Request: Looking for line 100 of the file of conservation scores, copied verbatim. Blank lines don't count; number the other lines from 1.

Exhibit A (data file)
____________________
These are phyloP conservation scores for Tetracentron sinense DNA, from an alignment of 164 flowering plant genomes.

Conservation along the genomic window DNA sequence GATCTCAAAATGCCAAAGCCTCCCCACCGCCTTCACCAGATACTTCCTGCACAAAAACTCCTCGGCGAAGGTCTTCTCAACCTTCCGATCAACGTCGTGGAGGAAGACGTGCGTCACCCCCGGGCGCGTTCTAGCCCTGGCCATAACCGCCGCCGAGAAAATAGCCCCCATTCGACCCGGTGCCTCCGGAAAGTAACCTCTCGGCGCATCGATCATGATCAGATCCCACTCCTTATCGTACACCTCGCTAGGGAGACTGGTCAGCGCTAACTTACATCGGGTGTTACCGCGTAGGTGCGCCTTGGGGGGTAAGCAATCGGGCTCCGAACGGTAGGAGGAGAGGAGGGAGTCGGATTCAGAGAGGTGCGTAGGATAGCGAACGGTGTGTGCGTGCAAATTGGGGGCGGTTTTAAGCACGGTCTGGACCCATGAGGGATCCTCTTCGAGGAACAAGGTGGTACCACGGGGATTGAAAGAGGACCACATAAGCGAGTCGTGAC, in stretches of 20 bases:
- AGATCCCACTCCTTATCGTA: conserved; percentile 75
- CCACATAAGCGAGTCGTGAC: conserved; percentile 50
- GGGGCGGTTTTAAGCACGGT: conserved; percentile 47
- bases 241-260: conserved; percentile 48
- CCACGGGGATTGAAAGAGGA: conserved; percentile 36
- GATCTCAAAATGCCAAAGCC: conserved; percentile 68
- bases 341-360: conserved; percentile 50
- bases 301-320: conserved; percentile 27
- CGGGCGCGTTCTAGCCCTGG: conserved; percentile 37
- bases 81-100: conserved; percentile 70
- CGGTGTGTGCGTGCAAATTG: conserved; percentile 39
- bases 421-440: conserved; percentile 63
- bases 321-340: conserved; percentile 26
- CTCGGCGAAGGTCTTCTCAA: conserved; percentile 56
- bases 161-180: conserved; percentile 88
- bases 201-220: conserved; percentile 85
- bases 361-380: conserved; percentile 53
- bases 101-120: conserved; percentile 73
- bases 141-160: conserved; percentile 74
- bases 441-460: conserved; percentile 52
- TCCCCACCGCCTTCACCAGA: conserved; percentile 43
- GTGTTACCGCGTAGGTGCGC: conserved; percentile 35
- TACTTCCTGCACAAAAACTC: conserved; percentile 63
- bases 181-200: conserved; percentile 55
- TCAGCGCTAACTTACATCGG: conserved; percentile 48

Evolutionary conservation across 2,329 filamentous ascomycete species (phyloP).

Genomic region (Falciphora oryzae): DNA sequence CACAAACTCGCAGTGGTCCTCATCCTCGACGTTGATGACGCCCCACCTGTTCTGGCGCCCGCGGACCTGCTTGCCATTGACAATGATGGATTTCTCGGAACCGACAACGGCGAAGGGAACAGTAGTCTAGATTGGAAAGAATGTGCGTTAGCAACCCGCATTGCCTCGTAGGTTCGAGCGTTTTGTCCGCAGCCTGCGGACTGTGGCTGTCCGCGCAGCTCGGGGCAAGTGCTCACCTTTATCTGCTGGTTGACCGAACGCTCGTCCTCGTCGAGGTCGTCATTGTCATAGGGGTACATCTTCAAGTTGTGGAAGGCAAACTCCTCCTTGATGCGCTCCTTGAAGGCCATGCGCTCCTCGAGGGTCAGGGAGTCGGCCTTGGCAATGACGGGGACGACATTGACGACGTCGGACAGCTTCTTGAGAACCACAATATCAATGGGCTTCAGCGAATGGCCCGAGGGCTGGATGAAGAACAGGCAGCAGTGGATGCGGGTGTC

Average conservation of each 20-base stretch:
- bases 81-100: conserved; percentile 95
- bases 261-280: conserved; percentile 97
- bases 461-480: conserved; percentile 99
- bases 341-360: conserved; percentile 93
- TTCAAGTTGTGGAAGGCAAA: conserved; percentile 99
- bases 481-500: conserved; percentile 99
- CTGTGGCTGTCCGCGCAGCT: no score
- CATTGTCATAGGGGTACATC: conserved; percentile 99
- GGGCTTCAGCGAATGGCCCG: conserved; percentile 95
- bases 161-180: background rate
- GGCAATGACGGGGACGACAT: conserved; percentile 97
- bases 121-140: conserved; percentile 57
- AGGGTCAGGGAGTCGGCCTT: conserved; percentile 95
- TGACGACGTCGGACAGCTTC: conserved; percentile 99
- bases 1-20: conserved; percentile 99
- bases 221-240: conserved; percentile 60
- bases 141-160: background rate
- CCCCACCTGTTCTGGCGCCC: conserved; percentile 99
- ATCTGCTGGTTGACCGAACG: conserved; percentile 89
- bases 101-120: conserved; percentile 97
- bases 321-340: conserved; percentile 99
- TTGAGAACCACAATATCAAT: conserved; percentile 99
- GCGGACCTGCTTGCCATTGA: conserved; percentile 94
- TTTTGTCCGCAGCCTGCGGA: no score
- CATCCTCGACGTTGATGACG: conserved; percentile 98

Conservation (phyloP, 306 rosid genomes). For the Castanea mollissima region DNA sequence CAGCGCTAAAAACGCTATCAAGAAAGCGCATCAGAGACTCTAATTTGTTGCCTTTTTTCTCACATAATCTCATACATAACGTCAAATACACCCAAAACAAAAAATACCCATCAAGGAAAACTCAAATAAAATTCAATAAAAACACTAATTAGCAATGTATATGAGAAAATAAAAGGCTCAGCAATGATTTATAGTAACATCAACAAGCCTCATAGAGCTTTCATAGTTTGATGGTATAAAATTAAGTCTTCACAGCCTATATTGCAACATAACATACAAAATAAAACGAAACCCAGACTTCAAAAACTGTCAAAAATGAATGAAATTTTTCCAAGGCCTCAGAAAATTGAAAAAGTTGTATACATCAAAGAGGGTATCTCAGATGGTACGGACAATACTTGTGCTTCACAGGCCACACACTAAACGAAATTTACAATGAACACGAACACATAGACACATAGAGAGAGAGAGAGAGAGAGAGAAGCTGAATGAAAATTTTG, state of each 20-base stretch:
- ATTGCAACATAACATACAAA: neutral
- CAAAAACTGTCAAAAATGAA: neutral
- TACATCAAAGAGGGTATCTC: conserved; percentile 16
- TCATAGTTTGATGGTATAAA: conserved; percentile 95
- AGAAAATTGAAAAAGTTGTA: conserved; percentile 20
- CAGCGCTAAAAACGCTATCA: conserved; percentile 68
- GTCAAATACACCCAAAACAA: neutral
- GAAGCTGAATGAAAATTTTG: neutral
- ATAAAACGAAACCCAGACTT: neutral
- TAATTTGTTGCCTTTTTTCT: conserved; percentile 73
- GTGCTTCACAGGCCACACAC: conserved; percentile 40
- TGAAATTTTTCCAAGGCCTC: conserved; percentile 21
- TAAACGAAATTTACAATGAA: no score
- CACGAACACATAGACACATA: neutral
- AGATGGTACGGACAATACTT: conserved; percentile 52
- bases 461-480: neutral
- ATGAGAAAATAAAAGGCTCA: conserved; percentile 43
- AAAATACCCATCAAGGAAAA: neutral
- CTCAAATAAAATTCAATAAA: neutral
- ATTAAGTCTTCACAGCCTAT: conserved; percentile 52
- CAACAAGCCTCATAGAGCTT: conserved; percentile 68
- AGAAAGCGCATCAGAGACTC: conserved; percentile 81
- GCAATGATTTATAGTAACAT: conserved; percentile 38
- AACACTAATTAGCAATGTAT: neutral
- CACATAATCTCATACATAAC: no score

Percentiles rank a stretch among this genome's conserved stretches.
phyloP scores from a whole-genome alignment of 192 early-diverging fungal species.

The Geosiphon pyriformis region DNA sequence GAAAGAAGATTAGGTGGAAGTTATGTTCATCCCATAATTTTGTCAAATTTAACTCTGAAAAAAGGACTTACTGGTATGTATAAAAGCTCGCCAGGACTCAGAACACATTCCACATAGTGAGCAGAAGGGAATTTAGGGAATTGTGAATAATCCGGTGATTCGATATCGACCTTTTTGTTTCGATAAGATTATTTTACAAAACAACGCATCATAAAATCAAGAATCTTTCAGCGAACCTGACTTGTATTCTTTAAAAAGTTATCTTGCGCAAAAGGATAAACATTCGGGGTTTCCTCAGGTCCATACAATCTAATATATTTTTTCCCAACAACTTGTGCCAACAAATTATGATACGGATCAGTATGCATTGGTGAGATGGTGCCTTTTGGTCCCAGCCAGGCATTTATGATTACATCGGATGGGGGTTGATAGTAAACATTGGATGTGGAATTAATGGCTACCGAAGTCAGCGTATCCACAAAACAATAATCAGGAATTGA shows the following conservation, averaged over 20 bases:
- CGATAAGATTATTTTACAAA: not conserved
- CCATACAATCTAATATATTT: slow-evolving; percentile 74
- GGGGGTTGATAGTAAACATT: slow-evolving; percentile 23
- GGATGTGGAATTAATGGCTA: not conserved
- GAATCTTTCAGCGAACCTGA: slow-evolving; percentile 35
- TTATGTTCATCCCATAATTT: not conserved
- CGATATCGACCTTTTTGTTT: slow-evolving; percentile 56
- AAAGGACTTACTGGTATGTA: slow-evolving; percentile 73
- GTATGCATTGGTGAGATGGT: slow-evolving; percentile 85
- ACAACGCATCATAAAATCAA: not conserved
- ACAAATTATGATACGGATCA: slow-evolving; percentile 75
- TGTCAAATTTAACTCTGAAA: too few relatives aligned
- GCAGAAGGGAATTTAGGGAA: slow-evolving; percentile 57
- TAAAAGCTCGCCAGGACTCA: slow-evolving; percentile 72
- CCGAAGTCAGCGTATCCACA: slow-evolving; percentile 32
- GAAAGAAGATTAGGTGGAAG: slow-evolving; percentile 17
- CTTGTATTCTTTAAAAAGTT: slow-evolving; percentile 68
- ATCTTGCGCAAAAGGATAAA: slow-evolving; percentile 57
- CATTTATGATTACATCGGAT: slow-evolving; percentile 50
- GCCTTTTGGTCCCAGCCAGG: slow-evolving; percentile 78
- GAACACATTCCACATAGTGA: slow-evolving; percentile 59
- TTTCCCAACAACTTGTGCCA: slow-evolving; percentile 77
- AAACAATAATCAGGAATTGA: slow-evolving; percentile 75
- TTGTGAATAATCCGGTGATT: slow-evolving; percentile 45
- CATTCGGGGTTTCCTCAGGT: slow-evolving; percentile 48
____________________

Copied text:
- GAAAGAAGATTAGGTGGAAG: slow-evolving; percentile 17